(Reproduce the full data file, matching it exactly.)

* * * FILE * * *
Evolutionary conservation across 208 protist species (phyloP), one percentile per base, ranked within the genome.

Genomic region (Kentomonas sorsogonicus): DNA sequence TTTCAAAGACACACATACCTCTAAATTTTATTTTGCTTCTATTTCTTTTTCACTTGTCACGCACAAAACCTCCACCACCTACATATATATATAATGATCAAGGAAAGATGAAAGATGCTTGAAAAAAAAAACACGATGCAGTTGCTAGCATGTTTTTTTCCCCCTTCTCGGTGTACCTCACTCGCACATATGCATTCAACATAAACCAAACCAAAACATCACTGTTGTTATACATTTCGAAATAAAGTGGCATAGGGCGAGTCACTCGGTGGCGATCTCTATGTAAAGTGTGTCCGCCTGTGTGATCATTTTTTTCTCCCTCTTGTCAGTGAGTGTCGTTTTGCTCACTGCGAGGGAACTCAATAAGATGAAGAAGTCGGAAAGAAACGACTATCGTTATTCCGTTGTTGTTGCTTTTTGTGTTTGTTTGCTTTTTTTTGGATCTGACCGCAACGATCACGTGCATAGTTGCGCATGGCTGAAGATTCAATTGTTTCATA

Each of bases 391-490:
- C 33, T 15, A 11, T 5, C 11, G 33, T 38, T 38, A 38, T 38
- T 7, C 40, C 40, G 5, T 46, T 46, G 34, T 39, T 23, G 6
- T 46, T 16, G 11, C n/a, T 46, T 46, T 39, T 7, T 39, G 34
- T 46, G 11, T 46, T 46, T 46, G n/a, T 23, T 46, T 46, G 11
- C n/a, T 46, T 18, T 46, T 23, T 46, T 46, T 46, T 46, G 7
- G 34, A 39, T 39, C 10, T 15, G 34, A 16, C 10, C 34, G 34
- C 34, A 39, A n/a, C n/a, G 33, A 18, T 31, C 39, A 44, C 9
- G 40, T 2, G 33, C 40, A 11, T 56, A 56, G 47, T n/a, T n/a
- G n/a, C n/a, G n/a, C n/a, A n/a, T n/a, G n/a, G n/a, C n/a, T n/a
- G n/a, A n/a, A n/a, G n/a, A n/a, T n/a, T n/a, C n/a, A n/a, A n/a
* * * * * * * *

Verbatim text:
Evolutionary conservation across 208 protist species (phyloP), one percentile per base, ranked within the genome.

Genomic region (Kentomonas sorsogonicus): DNA sequence TTTCAAAGACACACATACCTCTAAATTTTATTTTGCTTCTATTTCTTTTTCACTTGTCACGCACAAAACCTCCACCACCTACATATATATATAATGATCAAGGAAAGATGAAAGATGCTTGAAAAAAAAAACACGATGCAGTTGCTAGCATGTTTTTTTCCCCCTTCTCGGTGTACCTCACTCGCACATATGCATTCAACATAAACCAAACCAAAACATCACTGTTGTTATACATTTCGAAATAAAGTGGCATAGGGCGAGTCACTCGGTGGCGATCTCTATGTAAAGTGTGTCCGCCTGTGTGATCATTTTTTTCTCCCTCTTGTCAGTGAGTGTCGTTTTGCTCACTGCGAGGGAACTCAATAAGATGAAGAAGTCGGAAAGAAACGACTATCGTTATTCCGTTGTTGTTGCTTTTTGTGTTTGTTTGCTTTTTTTTGGATCTGACCGCAACGATCACGTGCATAGTTGCGCATGGCTGAAGATTCAATTGTTTCATA

Each of bases 391-490:
- C 33, T 15, A 11, T 5, C 11, G 33, T 38, T 38, A 38, T 38
- T 7, C 40, C 40, G 5, T 46, T 46, G 34, T 39, T 23, G 6
- T 46, T 16, G 11, C n/a, T 46, T 46, T 39, T 7, T 39, G 34
- T 46, G 11, T 46, T 46, T 46, G n/a, T 23, T 46, T 46, G 11
- C n/a, T 46, T 18, T 46, T 23, T 46, T 46, T 46, T 46, G 7
- G 34, A 39, T 39, C 10, T 15, G 34, A 16, C 10, C 34, G 34
- C 34, A 39, A n/a, C n/a, G 33, A 18, T 31, C 39, A 44, C 9
- G 40, T 2, G 33, C 40, A 11, T 56, A 56, G 47, T n/a, T n/a
- G n/a, C n/a, G n/a, C n/a, A n/a, T n/a, G n/a, G n/a, C n/a, T n/a
- G n/a, A n/a, A n/a, G n/a, A n/a, T n/a, T n/a, C n/a, A n/a, A n/a